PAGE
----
The Odditorium by Melissa Pritchard
Midway through "Patricide," one of the more accessible yet mysterious stories in The Odditorium, author Melissa Pritchard provides a frank comparison that flatters neither of her tale's two main characters. "Uncompromising in other respects, my sister's taste in books tended toward the mundane, not even best sellers, but books two, three, even four notches down. As always, her tastes and mine, even in this, were widely opposed. In matters of reading, she thought me elitist. I considered her lowbrow..."
As I struggled to come to terms with Pritchard's new collection of genre-bending fiction, I must admit I rejoiced in the above passage. Aha! I just about cheered aloud. It all makes sense now. I am the lowbrow sister, and the author is the elitist.
That would be an oversimplification, of course. But for a reader out of practice with historical fiction or otherwise nonmainstream prose, Pritchard's book can be, at first, terribly vexing. How much is true? What's with all the subheadings? Must I go to Wikipedia after every story? What is this about? Thankfully, after the charm of "Watanya Ciclia," a story about the familial friendship between an aging Sitting Bull and a young Annie Oakley, I began to relax and treasure the pleasures of a literary challenge.
Pritchard's eight-story collection combines elements of western tale tales, gothic horror, historical fiction and even snippets from old newspapers, spelling books, government records, and the Bible. The author takes her inspiration from Edgar Allan Poe to Ripley's Believe It or Not to the story of a famous feral child. Light reading, The Odditorium is not. But perhaps that's for the best. In an era when much communication is constricted to a few fleeting, alphanumeric characters on a screen, Pritchard has crafted an almost unlimited world that is rich with characters and deep in character.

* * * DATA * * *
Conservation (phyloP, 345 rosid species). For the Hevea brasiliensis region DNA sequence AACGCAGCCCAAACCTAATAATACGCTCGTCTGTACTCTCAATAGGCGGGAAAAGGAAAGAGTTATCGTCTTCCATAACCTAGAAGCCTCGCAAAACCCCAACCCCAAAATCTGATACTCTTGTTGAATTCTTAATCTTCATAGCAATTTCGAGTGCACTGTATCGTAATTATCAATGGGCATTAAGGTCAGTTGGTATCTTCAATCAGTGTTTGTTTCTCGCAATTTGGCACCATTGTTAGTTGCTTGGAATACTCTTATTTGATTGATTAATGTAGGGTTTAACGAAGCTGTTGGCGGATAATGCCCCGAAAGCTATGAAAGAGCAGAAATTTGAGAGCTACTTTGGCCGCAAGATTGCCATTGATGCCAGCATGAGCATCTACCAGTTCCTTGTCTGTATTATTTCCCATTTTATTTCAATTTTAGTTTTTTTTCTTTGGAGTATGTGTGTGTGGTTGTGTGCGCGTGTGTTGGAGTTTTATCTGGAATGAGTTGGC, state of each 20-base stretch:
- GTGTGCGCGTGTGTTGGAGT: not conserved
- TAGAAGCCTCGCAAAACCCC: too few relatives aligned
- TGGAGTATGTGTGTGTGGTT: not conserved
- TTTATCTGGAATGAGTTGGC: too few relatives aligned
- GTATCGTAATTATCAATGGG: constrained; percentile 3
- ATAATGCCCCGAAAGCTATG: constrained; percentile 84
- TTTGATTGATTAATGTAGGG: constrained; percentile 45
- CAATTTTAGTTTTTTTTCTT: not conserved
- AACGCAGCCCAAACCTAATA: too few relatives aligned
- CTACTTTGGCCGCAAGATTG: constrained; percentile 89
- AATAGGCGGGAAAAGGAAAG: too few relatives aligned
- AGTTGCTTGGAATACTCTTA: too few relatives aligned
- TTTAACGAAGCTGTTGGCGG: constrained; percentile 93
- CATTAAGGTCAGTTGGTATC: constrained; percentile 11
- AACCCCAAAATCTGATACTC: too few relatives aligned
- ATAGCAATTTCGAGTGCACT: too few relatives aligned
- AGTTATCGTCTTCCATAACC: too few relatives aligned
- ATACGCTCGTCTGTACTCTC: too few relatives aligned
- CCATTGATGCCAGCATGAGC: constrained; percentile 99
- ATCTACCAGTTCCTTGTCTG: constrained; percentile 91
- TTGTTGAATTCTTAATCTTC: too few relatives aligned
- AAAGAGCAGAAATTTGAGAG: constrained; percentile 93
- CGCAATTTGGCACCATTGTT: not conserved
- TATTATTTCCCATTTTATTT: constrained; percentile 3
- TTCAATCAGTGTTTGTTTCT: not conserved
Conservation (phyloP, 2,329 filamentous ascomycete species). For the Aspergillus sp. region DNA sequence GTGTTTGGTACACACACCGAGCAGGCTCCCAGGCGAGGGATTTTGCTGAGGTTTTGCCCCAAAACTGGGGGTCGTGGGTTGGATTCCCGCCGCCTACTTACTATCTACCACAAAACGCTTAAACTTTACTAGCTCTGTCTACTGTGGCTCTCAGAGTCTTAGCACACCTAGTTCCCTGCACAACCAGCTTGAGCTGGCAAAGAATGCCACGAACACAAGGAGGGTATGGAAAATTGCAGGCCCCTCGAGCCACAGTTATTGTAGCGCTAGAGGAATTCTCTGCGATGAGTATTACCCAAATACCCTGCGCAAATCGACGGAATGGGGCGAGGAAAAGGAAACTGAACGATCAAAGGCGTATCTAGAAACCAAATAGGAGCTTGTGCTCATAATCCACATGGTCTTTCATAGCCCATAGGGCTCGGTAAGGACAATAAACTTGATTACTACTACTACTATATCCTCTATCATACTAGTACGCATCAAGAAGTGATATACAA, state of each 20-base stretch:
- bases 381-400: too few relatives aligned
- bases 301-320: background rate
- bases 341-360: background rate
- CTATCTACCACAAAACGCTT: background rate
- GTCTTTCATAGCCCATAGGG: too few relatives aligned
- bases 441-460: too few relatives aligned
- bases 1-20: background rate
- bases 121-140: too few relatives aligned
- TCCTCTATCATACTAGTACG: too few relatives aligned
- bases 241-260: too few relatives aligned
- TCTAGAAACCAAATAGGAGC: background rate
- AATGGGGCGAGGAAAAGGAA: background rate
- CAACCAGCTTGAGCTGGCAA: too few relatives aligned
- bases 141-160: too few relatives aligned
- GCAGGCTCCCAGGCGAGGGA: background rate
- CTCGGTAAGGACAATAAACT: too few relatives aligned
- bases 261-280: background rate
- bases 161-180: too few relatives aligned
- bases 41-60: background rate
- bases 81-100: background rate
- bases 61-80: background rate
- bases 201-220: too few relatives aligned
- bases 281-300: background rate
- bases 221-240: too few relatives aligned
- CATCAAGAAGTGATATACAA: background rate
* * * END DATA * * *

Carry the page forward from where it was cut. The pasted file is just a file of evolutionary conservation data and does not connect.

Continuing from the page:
The rewards for a careful expedition into The Odditorium are unforgettable moments of timeless, resonant truth: that public shame can literally shrink a person; that it can be impossible to stay abreast of political correctness; that just because an opinion is popular doesn't make it true.
Best of all are the passages of deft description, where even background characters come fully into focus in one sharp paragraph. In "Patricide," Pritchard describes a Virginia family as "church-dressed, evidently prosperous yet oddly dated, decades backward in fashion, the men verbally laboring, uneasy with the constraints of mixed conversation, the women uneasier still, nodding, idle and silent, with stiffened hair and expressionless faces, not a drop of mischief in them, perhaps they had never known what mischief was."
Pritchard's descriptive talents illuminate not just the emotional depths of her characters but humanity's physical innards as well. In "Ecorche: Flayed Man," she shares an anatomist's view of a corpse: "the glittering casket of jewels concealed within, the gem-sheen of organs, the ivory of bone, ruby of blood and muscle, lapis lazuli of arteries and veins, the pale gold nettings of lymph, sealed inside envelopes of blankness, plainness."
I wish the order of Pritchard's collection could be rearranged slightly, to let readers ease in a bit. (Apparently nothing intimidates me like kicking off with a Corinthians quote.) But I am ultimately grateful to The Odditorium for yanking me out of my literary comfort zone.
In "Watanya Ciclia," Pritchard's fictionalized Annie Oakley opines that "truth is too complex, too contradictory, too mercurial, to be one-sided." Those words could just as easily apply to the tales of The Odditorium.
The Odditorium by Melissa Pritchard
Bellevue Literary Press